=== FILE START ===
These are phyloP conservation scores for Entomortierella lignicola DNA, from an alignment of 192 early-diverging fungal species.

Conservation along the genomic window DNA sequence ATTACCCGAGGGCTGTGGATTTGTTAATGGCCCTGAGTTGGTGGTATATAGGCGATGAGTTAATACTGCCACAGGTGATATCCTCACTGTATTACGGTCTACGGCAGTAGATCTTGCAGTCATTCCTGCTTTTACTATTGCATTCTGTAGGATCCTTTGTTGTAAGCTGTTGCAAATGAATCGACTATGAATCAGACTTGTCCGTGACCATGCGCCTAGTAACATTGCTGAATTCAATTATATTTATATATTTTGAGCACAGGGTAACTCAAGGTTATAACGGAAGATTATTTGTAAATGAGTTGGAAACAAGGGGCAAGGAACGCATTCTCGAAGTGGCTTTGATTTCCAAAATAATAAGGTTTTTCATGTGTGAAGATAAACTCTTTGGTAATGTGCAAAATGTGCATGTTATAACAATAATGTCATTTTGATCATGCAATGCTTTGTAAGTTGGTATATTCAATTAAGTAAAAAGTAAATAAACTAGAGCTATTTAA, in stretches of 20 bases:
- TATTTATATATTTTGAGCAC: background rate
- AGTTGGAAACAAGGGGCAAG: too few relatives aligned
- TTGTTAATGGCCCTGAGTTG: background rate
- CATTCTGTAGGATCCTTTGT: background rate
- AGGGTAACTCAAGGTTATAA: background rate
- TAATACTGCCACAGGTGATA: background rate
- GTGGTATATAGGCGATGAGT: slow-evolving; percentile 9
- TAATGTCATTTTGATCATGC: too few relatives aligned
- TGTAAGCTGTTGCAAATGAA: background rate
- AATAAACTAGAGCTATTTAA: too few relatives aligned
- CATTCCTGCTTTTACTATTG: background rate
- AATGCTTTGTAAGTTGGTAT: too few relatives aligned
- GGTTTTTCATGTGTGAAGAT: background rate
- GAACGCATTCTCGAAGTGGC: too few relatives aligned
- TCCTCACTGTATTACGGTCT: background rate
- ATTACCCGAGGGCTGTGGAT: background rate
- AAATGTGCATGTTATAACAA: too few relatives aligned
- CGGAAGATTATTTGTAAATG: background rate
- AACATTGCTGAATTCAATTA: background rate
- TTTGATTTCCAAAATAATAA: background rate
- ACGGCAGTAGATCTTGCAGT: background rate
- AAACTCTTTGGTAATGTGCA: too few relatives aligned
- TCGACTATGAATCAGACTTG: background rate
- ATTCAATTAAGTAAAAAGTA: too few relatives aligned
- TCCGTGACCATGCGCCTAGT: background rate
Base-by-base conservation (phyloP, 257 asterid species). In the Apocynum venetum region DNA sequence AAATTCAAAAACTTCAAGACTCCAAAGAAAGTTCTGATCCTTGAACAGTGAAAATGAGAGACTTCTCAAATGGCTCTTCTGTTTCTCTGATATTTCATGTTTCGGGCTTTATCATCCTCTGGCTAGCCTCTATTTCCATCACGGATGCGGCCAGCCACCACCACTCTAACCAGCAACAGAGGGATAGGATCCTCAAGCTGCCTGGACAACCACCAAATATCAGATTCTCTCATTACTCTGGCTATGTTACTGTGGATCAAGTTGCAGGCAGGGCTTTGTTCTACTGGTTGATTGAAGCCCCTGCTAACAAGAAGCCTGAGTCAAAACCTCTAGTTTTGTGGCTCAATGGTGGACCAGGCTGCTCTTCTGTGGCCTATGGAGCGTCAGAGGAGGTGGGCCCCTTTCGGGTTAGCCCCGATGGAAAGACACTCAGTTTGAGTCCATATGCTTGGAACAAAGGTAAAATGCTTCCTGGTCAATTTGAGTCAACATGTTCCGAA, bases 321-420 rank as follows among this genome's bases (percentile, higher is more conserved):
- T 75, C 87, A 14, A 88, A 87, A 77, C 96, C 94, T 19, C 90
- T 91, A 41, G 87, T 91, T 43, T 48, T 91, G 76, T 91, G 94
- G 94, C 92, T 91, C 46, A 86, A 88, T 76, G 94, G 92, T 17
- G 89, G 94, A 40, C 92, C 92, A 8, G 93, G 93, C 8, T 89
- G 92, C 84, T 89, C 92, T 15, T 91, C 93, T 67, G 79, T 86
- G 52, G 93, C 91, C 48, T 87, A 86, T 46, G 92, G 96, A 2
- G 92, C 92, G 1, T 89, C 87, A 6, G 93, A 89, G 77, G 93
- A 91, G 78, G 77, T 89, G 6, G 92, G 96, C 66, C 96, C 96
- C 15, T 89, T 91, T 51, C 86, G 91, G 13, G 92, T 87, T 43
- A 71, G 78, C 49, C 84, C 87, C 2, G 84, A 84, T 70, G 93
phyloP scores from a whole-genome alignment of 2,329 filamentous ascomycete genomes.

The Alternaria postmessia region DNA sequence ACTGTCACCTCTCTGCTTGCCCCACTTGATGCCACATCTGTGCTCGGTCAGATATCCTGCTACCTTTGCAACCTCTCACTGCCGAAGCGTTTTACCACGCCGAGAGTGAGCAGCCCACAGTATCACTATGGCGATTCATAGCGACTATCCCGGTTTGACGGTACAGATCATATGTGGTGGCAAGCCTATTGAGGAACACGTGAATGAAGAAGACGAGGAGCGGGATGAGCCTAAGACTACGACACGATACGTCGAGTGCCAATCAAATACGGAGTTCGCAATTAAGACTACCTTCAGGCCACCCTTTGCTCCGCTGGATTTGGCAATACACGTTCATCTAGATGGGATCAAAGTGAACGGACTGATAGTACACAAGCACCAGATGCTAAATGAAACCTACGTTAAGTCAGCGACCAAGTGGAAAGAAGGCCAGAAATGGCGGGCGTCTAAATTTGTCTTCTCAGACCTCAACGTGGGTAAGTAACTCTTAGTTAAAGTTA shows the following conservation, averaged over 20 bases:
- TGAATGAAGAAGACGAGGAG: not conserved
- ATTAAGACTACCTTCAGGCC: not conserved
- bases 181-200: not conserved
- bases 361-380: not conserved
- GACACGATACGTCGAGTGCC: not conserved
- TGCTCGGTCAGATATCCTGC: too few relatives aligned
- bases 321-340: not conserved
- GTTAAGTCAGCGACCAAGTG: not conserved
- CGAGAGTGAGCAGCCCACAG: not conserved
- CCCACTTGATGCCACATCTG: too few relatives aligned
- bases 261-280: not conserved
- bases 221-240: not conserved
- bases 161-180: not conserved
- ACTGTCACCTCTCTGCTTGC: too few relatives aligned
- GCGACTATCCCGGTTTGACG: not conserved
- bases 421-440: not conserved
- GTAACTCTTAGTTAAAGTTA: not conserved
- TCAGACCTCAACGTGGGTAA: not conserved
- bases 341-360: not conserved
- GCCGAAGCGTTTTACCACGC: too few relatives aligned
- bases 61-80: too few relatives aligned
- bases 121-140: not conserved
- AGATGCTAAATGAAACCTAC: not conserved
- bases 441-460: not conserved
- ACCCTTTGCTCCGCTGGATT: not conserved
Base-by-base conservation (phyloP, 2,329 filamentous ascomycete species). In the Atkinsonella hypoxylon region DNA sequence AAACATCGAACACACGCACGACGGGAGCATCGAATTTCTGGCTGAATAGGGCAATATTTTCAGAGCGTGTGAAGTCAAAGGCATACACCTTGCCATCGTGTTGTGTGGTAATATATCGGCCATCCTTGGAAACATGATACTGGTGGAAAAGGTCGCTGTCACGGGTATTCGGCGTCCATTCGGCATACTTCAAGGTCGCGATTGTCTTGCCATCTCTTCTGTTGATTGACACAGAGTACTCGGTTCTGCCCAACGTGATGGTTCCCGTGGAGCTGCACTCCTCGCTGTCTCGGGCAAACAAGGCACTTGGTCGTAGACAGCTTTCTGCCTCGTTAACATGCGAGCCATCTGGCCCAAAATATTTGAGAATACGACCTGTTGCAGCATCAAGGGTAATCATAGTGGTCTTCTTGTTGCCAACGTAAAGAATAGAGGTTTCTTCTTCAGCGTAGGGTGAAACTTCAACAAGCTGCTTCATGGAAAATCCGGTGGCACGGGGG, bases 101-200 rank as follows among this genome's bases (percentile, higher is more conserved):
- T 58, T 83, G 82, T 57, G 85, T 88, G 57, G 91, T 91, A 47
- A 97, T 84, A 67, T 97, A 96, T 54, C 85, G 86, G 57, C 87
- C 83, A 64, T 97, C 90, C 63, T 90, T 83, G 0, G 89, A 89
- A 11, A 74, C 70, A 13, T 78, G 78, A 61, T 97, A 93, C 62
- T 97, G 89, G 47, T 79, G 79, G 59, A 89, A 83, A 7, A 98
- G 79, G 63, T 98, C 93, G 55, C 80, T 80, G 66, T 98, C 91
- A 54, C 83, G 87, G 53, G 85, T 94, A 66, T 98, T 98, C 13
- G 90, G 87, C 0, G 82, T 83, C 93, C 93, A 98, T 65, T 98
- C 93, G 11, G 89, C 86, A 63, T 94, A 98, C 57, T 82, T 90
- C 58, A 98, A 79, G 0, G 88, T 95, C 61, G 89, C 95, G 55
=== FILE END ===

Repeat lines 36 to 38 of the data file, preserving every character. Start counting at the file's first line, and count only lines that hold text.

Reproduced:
- A 91, G 78, G 77, T 89, G 6, G 92, G 96, C 66, C 96, C 96
- C 15, T 89, T 91, T 51, C 86, G 91, G 13, G 92, T 87, T 43
- A 71, G 78, C 49, C 84, C 87, C 2, G 84, A 84, T 70, G 93